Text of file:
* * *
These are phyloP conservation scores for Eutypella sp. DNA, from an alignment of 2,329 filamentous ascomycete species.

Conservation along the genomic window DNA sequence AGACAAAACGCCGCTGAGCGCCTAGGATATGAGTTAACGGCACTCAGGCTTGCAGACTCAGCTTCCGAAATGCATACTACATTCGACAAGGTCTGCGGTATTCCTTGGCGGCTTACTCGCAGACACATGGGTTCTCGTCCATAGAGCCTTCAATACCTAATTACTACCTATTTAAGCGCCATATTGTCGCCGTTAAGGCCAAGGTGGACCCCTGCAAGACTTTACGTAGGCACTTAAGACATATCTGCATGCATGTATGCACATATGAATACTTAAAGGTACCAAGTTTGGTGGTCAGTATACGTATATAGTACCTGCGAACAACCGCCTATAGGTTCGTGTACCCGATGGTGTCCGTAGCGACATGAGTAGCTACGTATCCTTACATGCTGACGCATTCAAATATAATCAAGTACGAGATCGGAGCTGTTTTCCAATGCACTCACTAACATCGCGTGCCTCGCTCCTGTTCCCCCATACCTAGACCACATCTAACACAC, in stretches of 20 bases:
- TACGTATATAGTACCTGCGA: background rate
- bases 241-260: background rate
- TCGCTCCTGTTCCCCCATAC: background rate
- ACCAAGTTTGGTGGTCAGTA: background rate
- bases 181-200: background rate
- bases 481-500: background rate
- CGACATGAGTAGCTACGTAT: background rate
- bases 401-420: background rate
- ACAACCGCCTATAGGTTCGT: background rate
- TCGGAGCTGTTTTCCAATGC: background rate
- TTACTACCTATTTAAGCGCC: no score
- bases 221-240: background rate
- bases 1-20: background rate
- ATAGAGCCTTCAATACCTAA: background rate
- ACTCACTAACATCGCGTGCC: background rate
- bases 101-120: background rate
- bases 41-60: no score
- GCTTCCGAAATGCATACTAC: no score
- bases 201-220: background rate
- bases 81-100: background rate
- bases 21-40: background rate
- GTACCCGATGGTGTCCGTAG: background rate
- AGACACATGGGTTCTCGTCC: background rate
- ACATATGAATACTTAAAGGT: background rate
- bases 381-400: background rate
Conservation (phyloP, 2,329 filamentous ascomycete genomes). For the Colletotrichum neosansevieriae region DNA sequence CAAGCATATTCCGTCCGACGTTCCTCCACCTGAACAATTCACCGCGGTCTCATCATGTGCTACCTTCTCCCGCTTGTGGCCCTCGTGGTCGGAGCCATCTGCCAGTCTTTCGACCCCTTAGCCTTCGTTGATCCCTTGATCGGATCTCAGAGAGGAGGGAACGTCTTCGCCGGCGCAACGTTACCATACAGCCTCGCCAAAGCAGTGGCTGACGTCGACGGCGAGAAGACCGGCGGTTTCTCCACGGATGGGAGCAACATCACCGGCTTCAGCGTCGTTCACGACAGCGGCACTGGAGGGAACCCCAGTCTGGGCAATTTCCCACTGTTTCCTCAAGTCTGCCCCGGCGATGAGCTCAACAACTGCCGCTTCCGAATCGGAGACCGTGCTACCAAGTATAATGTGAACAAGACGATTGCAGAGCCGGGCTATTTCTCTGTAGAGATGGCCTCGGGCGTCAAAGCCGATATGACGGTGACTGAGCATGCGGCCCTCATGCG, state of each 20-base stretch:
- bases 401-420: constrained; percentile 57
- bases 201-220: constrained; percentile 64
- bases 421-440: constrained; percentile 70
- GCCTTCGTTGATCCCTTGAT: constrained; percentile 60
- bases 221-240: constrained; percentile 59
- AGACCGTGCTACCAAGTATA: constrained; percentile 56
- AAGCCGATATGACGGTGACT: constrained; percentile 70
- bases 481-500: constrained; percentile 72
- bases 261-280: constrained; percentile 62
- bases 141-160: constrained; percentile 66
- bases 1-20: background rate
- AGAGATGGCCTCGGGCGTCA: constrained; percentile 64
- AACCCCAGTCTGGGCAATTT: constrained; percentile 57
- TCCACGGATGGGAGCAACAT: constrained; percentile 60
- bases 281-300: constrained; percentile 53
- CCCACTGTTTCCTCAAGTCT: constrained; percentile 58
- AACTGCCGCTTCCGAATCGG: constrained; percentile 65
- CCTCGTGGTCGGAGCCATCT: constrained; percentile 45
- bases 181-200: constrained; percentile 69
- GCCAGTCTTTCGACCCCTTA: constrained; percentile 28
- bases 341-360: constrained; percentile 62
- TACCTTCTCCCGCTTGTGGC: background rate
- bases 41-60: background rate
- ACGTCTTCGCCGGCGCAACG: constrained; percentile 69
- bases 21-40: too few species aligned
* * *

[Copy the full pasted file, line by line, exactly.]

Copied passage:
These are phyloP conservation scores for Eutypella sp. DNA, from an alignment of 2,329 filamentous ascomycete species.

Conservation along the genomic window DNA sequence AGACAAAACGCCGCTGAGCGCCTAGGATATGAGTTAACGGCACTCAGGCTTGCAGACTCAGCTTCCGAAATGCATACTACATTCGACAAGGTCTGCGGTATTCCTTGGCGGCTTACTCGCAGACACATGGGTTCTCGTCCATAGAGCCTTCAATACCTAATTACTACCTATTTAAGCGCCATATTGTCGCCGTTAAGGCCAAGGTGGACCCCTGCAAGACTTTACGTAGGCACTTAAGACATATCTGCATGCATGTATGCACATATGAATACTTAAAGGTACCAAGTTTGGTGGTCAGTATACGTATATAGTACCTGCGAACAACCGCCTATAGGTTCGTGTACCCGATGGTGTCCGTAGCGACATGAGTAGCTACGTATCCTTACATGCTGACGCATTCAAATATAATCAAGTACGAGATCGGAGCTGTTTTCCAATGCACTCACTAACATCGCGTGCCTCGCTCCTGTTCCCCCATACCTAGACCACATCTAACACAC, in stretches of 20 bases:
- TACGTATATAGTACCTGCGA: background rate
- bases 241-260: background rate
- TCGCTCCTGTTCCCCCATAC: background rate
- ACCAAGTTTGGTGGTCAGTA: background rate
- bases 181-200: background rate
- bases 481-500: background rate
- CGACATGAGTAGCTACGTAT: background rate
- bases 401-420: background rate
- ACAACCGCCTATAGGTTCGT: background rate
- TCGGAGCTGTTTTCCAATGC: background rate
- TTACTACCTATTTAAGCGCC: no score
- bases 221-240: background rate
- bases 1-20: background rate
- ATAGAGCCTTCAATACCTAA: background rate
- ACTCACTAACATCGCGTGCC: background rate
- bases 101-120: background rate
- bases 41-60: no score
- GCTTCCGAAATGCATACTAC: no score
- bases 201-220: background rate
- bases 81-100: background rate
- bases 21-40: background rate
- GTACCCGATGGTGTCCGTAG: background rate
- AGACACATGGGTTCTCGTCC: background rate
- ACATATGAATACTTAAAGGT: background rate
- bases 381-400: background rate
Conservation (phyloP, 2,329 filamentous ascomycete genomes). For the Colletotrichum neosansevieriae region DNA sequence CAAGCATATTCCGTCCGACGTTCCTCCACCTGAACAATTCACCGCGGTCTCATCATGTGCTACCTTCTCCCGCTTGTGGCCCTCGTGGTCGGAGCCATCTGCCAGTCTTTCGACCCCTTAGCCTTCGTTGATCCCTTGATCGGATCTCAGAGAGGAGGGAACGTCTTCGCCGGCGCAACGTTACCATACAGCCTCGCCAAAGCAGTGGCTGACGTCGACGGCGAGAAGACCGGCGGTTTCTCCACGGATGGGAGCAACATCACCGGCTTCAGCGTCGTTCACGACAGCGGCACTGGAGGGAACCCCAGTCTGGGCAATTTCCCACTGTTTCCTCAAGTCTGCCCCGGCGATGAGCTCAACAACTGCCGCTTCCGAATCGGAGACCGTGCTACCAAGTATAATGTGAACAAGACGATTGCAGAGCCGGGCTATTTCTCTGTAGAGATGGCCTCGGGCGTCAAAGCCGATATGACGGTGACTGAGCATGCGGCCCTCATGCG, state of each 20-base stretch:
- bases 401-420: constrained; percentile 57
- bases 201-220: constrained; percentile 64
- bases 421-440: constrained; percentile 70
- GCCTTCGTTGATCCCTTGAT: constrained; percentile 60
- bases 221-240: constrained; percentile 59
- AGACCGTGCTACCAAGTATA: constrained; percentile 56
- AAGCCGATATGACGGTGACT: constrained; percentile 70
- bases 481-500: constrained; percentile 72
- bases 261-280: constrained; percentile 62
- bases 141-160: constrained; percentile 66
- bases 1-20: background rate
- AGAGATGGCCTCGGGCGTCA: constrained; percentile 64
- AACCCCAGTCTGGGCAATTT: constrained; percentile 57
- TCCACGGATGGGAGCAACAT: constrained; percentile 60
- bases 281-300: constrained; percentile 53
- CCCACTGTTTCCTCAAGTCT: constrained; percentile 58
- AACTGCCGCTTCCGAATCGG: constrained; percentile 65
- CCTCGTGGTCGGAGCCATCT: constrained; percentile 45
- bases 181-200: constrained; percentile 69
- GCCAGTCTTTCGACCCCTTA: constrained; percentile 28
- bases 341-360: constrained; percentile 62
- TACCTTCTCCCGCTTGTGGC: background rate
- bases 41-60: background rate
- ACGTCTTCGCCGGCGCAACG: constrained; percentile 69
- bases 21-40: too few species aligned